In 1897, Steiner left the Weimar archives and moved to Berlin. He became owner, chief editor, and active contributor to the literary journal Magazin für Literatur, where he hoped to find a readership sympathetic to his philosophy. His work in the magazine was not well received by its readership, including the alienation of subscribers following Steiner's unpopular support of Émile Zola in the Dreyfus Affair. The journal lost more subscribers when Steiner published extracts from his correspondence with anarchist writer John Henry Mackay. Dissatisfaction with his editorial style eventually led to his departure from the magazine.

In 1899, Steiner married Anna Eunicke; they were later separated. Anna died in 1911.

Steiner and the Theosophical Society

In 1899, Steiner published an article in his Magazin für Literatur, titled “Goethe's Secret Revelation”, on the esoteric nature of Goethe's fairy tale, The Green Snake and the Beautiful Lily. This article led to an invitation by the Count and Countess Brockdorff to speak to a gathering of Theosophists on the subject of Nietzsche. Steiner continued speaking regularly to the members of the Theosophical Society, becoming the head of its newly constituted German section in 1902 without ever formally joining the society. It was within this society that Steiner met and worked with Marie von Sivers, who became his second wife in 1914. By 1904, Steiner was appointed by Annie Besant to be leader of the Theosophical Esoteric Society for Germany and Austria.

The German Section of the Theosophical Society grew rapidly under Steiner's leadership as he lectured throughout much of Europe on his spiritual science. During this period, Steiner maintained an original approach, replacing Madame Blavatsky's terminology with his own, and basing his spiritual research and teachings upon the Western esoteric and philosophical tradition. This and other differences, in particular Steiner's vocal rejection of C. W. Leadbeater and Annie Besant's pronouncement that Jiddu Krishnamurti was the vehicle of a new world teacher and the reincarnation of Christ, led to a formal split in 1912/13, when Steiner and the majority of members of the German section of the Theosophical Society broke off to form a new group, the Anthroposophical Society.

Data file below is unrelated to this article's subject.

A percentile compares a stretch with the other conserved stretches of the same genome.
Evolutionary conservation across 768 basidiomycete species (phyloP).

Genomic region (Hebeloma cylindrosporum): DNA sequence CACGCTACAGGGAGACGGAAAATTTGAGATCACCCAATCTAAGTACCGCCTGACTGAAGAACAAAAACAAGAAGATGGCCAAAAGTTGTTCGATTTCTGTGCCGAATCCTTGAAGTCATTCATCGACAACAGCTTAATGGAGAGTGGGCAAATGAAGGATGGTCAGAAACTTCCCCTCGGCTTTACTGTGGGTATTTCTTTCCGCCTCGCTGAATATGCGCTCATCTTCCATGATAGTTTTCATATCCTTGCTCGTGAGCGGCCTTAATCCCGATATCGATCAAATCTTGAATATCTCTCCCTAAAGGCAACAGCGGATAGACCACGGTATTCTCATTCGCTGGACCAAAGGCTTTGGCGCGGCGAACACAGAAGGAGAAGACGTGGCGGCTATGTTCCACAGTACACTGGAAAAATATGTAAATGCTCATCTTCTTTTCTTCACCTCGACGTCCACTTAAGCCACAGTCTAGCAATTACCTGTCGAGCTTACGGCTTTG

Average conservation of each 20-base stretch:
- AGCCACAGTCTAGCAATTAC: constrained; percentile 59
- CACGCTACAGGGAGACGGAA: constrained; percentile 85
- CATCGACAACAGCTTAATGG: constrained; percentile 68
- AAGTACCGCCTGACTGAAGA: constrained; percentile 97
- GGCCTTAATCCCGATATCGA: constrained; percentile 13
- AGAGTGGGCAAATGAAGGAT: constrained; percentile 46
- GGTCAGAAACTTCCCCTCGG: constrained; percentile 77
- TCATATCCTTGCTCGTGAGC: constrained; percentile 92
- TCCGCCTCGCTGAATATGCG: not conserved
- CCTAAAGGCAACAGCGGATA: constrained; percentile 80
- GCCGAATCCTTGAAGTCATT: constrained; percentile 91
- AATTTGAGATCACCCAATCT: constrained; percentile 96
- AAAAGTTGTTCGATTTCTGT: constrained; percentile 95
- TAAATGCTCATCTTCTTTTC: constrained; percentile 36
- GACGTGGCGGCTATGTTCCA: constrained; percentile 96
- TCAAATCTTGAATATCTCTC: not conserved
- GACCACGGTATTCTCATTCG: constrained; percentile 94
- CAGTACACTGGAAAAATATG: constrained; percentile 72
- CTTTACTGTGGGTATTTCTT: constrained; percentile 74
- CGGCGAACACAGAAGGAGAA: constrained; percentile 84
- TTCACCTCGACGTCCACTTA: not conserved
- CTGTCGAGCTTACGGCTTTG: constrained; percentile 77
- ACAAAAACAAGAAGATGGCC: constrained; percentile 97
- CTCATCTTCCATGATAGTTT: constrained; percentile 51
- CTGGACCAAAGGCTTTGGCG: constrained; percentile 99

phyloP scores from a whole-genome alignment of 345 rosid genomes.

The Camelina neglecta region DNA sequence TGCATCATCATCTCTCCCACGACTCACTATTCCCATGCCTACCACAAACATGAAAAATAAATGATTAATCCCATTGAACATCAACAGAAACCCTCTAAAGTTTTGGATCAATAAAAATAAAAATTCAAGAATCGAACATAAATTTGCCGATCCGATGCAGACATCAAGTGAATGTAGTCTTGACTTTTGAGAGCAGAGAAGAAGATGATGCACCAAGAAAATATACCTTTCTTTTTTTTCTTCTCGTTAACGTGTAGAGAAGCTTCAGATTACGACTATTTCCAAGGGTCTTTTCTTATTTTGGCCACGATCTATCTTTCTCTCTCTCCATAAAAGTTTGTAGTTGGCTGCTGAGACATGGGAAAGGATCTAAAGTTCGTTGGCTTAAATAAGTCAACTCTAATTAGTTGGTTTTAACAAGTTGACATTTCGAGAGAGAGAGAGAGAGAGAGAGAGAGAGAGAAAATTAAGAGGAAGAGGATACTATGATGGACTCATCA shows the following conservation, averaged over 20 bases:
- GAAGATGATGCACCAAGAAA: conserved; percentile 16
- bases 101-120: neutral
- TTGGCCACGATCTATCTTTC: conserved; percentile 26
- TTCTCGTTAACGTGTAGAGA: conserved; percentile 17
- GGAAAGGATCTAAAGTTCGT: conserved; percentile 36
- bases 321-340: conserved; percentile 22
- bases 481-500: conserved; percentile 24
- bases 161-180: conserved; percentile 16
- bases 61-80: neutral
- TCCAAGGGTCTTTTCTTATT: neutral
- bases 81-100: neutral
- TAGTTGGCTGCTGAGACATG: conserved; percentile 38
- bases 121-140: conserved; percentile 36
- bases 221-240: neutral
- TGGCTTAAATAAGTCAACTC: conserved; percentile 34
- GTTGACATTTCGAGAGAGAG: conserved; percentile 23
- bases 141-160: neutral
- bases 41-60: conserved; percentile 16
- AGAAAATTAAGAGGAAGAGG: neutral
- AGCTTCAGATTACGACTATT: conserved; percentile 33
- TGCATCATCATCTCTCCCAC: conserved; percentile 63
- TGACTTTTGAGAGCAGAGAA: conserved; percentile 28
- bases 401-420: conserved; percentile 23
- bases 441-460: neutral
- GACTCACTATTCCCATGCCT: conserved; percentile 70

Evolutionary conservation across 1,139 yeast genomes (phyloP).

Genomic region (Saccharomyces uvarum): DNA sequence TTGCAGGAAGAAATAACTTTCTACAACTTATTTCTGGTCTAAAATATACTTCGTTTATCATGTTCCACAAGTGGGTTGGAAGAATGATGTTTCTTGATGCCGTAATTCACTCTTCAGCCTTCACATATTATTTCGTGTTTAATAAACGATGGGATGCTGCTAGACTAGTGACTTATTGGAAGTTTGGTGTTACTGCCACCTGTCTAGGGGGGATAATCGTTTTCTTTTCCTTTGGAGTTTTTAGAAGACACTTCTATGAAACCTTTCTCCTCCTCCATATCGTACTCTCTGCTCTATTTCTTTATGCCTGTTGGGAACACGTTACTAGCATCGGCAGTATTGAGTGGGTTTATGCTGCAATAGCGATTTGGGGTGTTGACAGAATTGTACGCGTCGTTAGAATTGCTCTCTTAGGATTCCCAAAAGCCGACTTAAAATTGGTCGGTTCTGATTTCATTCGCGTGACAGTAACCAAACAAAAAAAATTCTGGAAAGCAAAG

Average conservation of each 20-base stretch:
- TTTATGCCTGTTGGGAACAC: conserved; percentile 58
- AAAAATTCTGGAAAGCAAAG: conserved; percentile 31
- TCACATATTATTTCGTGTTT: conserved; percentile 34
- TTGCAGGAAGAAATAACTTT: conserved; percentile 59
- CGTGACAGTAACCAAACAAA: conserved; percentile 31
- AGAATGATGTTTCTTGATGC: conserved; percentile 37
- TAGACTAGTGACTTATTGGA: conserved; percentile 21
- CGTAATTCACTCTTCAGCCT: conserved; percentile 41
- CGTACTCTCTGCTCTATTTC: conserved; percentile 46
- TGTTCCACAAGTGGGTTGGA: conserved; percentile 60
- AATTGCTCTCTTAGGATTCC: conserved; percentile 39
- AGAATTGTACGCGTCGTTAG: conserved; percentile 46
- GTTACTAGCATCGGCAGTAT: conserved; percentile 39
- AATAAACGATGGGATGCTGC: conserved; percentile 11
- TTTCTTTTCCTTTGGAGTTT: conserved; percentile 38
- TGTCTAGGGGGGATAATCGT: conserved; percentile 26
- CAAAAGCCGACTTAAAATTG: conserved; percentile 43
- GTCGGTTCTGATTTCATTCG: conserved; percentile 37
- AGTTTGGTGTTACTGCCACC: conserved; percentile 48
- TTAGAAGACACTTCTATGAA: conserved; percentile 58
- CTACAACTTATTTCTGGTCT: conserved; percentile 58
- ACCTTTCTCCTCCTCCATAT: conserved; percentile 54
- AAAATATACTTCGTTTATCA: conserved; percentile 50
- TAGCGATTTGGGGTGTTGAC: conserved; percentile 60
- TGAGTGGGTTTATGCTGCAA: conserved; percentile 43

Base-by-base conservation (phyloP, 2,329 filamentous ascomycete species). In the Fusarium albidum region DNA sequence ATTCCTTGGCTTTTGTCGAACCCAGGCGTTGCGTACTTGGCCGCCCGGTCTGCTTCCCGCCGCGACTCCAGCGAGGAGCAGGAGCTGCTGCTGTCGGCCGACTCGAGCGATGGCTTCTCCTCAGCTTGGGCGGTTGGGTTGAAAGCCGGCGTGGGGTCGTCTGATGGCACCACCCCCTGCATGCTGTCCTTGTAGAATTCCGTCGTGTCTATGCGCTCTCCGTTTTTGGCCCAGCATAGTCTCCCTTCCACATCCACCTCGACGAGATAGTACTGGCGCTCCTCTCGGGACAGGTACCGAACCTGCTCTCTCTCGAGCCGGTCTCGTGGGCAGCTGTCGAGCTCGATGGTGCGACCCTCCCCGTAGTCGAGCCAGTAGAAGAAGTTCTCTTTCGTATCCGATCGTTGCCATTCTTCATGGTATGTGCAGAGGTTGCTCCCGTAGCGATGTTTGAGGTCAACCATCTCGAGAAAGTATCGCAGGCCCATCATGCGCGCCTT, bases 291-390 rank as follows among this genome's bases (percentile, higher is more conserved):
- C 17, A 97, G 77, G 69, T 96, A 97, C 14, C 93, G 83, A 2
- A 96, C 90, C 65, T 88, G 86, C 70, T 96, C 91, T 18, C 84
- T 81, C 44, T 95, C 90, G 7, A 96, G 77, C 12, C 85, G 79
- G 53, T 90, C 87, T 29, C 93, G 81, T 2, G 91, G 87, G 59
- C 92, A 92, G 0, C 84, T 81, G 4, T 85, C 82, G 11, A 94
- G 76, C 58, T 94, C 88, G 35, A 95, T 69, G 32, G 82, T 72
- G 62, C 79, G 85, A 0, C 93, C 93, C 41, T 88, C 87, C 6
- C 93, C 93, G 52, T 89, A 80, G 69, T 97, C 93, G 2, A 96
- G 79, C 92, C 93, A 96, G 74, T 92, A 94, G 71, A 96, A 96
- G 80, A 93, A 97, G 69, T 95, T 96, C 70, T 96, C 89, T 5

Writings

    * Goethean Science (1883–1897)
    * Theory of Knowledge Implicit in Goethe's World-Conception (1886)
    * Truth and Knowledge doctoral thesis, (1892)
    * Intuitive thinking as a spiritual path, also published as the Philosophy of Freedom (1894)
    * Mysticism at the Dawn of Modern Age (1901/1925)
    * Christianity as Mystical Fact (1902)
    * Cosmic Memory: Prehistory of Earth and Man (1904)
    * Theosophy: An Introduction to the Spiritual Processes in Human Life and in the Cosmos (1904)
    * How to Know Higher Worlds: A Modern Path of Initiation (1904-5)
    * The Education of the Child, (1907)
    * An Outline of Esoteric Science (1910)
    * Four Mystery Dramas (1913)
    * The Renewal of the Social Organism (1919)
    * Reordering of Society: The Fundamental Social Law (1919) (article)
    * Fundamentals of Therapy: An Extension of the Art of Healing Through Spiritual Knowledge (1925)
    * The Story of my Life (1924-5) (autobiography)